Diamonds Are Forever saw the first contribution to the series of writer Tom Mankiewicz. Best known as a creative consultant for 1978’s Superman: The Movie, Mankiewicz would go on to write the next two films, along with an early draft of The Spy Who Loved Me. This was in response to Richard Maibaum’s first draft not being well-received by EON Productions. That original draft would have seen Gert Frobe return to the series to play Auric Goldfinger’s twin brother. This is not too surprising when the general parallels in structure to Goldfinger are considered. This goes for the film generally; it is ‘quippy’, attempts to keep things light, and has none of the ambition and scale of its immediate predecessor.
Diamonds Are Forever is an utter mess, and one of the poorest entries the EON Bond Series ever produced. Sean Connery appears to be making an effort (contrary to some critical takes on this film), but rarely has James Bond been portrayed as such a misanthrope. This Bond is simply not in any way likeable: the lines he’s given are not funny; the way he talks to women in the film unpleasant – even given the standards of the time, as Lazenby and even earlier Connery had a much greater degree of charm, friendliness and general approachability to allies than this incarnation. This isn’t helped by the fact that Connery’s weight fluctuates visibly throughout the film. It is almost unbelievable that Connery was a mere 40-years of age through the filming of this, and only nine-years on from Dr No.
Supporting players are an extremely mixed bag. Although popular with some viewers, due to a certain campy charm, this is the weakest incarnation of Blofeld of the three we see in the late-60s and early-70s. There is no sense of threat, no feel for this being the same man who was so menacing when at Piz Gloria last time out, and a general demeanor around Bond that gives no hint that this is the man that had Tracy killed in the last entry. Wint and Kidd tend to elicit a Marmite response. They are distinctive and fun, but definitely part of a film that has no desire to carry on any of the extant plot threads from On Her Majesty’s Secret Service. On the latter note, Moneypenny here makes an engagement ring joke to Bond at what amounts to less than 20 minutes in screen time from the death of Bond’s wife. This film really wants to forget that the previous film ever existed. Whilst maybe a decent commercial decision, all these years later it leaves an avenue of the series’ history still feeling incomplete. This is all rounded off by a really weakly-conceived Bond girl. Tiffany Case begins the film strong and self-assured, and winds up utterly useless at everything she does. The performance is all bug-eyes in the film’s second-half, and the script leaves her looking as though her sole interest is to get Bond to ensure any criminal charges against her are dropped. Based on her performance in the first half, actress and character deserved far better.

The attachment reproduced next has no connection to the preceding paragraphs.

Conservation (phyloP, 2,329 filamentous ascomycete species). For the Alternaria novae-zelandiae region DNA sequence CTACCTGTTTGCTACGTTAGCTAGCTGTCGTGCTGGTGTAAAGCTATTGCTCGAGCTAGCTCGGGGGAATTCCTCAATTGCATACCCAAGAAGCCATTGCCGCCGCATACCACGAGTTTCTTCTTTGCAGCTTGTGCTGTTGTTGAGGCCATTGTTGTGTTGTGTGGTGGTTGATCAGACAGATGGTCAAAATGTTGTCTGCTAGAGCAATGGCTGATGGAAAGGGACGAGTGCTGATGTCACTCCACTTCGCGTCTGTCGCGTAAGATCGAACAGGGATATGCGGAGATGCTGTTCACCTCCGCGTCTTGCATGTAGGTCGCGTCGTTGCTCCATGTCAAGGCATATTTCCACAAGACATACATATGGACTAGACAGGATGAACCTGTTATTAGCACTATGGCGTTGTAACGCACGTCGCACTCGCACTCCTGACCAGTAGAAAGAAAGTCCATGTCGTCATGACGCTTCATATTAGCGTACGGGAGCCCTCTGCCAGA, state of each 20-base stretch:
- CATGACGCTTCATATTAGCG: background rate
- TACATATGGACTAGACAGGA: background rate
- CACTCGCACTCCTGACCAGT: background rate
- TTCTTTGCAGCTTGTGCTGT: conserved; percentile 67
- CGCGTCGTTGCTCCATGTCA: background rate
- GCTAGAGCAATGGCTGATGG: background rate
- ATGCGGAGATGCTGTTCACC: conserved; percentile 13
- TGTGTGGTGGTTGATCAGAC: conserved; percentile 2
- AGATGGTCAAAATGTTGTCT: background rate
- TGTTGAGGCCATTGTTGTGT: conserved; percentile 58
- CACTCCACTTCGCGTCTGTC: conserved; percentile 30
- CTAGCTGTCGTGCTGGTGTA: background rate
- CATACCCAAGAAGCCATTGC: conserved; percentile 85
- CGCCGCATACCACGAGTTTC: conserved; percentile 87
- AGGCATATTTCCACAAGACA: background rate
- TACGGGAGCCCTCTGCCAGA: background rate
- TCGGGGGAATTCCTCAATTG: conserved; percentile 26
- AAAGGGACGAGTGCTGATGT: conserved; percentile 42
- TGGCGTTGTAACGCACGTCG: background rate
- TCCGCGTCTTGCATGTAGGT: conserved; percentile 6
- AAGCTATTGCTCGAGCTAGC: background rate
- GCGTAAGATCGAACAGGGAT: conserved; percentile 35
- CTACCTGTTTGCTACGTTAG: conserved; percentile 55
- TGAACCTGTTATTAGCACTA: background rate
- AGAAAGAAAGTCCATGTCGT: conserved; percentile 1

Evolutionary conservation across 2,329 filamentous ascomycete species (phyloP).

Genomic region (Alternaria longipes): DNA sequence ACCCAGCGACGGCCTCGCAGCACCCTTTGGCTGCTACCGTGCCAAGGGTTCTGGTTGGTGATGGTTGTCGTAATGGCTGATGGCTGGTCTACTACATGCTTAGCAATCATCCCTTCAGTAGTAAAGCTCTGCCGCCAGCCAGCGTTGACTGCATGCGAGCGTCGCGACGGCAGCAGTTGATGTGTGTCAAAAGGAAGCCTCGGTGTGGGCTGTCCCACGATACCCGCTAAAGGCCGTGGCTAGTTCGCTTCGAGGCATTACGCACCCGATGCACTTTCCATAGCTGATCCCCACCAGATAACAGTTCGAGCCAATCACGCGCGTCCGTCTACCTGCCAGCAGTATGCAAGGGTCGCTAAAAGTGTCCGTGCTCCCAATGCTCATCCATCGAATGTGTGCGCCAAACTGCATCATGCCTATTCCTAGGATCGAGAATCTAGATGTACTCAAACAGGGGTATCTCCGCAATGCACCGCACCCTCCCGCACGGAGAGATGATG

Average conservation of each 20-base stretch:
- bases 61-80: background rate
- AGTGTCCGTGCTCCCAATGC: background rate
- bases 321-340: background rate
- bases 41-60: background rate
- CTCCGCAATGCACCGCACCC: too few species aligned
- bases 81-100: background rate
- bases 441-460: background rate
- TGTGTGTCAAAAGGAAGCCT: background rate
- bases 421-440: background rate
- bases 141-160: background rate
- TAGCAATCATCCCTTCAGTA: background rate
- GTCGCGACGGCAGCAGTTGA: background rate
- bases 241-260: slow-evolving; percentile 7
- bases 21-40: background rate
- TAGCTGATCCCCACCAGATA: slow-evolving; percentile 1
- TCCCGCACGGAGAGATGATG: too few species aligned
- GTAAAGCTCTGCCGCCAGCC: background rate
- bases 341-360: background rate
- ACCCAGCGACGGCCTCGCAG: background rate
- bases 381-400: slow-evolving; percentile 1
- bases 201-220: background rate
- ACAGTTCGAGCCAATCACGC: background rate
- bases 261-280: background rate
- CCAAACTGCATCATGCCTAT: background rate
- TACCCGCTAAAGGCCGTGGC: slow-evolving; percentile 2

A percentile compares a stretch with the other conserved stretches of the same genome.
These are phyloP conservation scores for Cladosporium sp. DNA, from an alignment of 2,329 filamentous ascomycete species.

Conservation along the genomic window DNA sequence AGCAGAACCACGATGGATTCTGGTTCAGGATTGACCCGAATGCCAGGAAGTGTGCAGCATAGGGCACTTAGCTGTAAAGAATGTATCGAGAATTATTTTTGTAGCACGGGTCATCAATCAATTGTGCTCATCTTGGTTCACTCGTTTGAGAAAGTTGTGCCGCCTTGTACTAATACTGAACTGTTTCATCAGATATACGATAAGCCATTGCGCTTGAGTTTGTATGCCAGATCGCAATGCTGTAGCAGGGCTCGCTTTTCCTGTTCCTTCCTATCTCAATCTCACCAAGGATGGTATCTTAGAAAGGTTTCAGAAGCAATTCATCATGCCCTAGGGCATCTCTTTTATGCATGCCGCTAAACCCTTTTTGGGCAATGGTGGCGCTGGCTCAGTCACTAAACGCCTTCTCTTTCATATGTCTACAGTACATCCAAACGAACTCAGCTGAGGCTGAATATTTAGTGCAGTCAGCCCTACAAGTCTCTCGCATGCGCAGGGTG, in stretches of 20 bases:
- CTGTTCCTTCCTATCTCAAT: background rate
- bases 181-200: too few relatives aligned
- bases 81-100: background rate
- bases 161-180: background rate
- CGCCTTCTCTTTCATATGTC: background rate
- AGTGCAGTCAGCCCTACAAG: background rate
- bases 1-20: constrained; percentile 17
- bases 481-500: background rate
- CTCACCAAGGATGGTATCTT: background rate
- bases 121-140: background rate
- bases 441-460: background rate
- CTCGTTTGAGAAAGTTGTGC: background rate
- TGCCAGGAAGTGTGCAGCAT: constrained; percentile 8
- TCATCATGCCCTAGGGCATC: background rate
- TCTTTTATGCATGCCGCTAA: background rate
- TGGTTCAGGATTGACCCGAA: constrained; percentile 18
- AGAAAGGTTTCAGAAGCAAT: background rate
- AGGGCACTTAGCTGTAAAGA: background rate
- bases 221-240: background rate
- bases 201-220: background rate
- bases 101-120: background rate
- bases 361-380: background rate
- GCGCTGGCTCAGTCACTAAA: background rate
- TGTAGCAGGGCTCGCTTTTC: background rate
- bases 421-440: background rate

Design and direction are really poor this time. Guy Hamilton, returning for the first time since Goldfinger, presides over a film set in a deeply tacky incarnation of Las Vegas. Someone once described Diamonds Are Forever as looking like it was shot in an ashtray: not a bad way to describe an ugly film. Action is lazily conceived and shot, as Bond can now knock out assailants by pulling on their arms. Sloppy errors, such as a car seeming to change which two wheels it was driving on, mid-shot, were made worse by poor attempts to correct this with cheesy character reactions and a half-baked camera flip. Plot threads often make little sense, such as panic ensuing when Bond and Felix lose Tiffany, only for Bond to appear in her garden in the very next scene. What was the problem if Bond knows exactly where Case will turn-up? Any ambiguities arising here, such as who Tiffany liaised with in the period she was out of sight, and where the merchandise she was holding ended up, are resolved instantly. Characters such as henchwomen Bambi and Thumper, and, indeed Plenty O’Toole (Lana Wood), arrive out of nowhere and disappear just as quickly. It beggars belief that this is the same man who directed Goldfinger.
All of these issues aside, Diamonds Are Forever stopped the bleeding at the box office. it took $116 million worldwide, with a far-healthier $43 million in the United States. The band-aid producers had applied by re-hiring Connery had done its job. The underlying issues remained, however. The series had yet to prove, conclusively, that it could replace Sean Connery as James Bond. As the series exited the 1960s – the decade in which James Bond had ruled the world – it faced an uncertain future. It would take a Saint to take on the role in those circumstances.
The Road to Bond 25 will return with Live and Let Die (1973).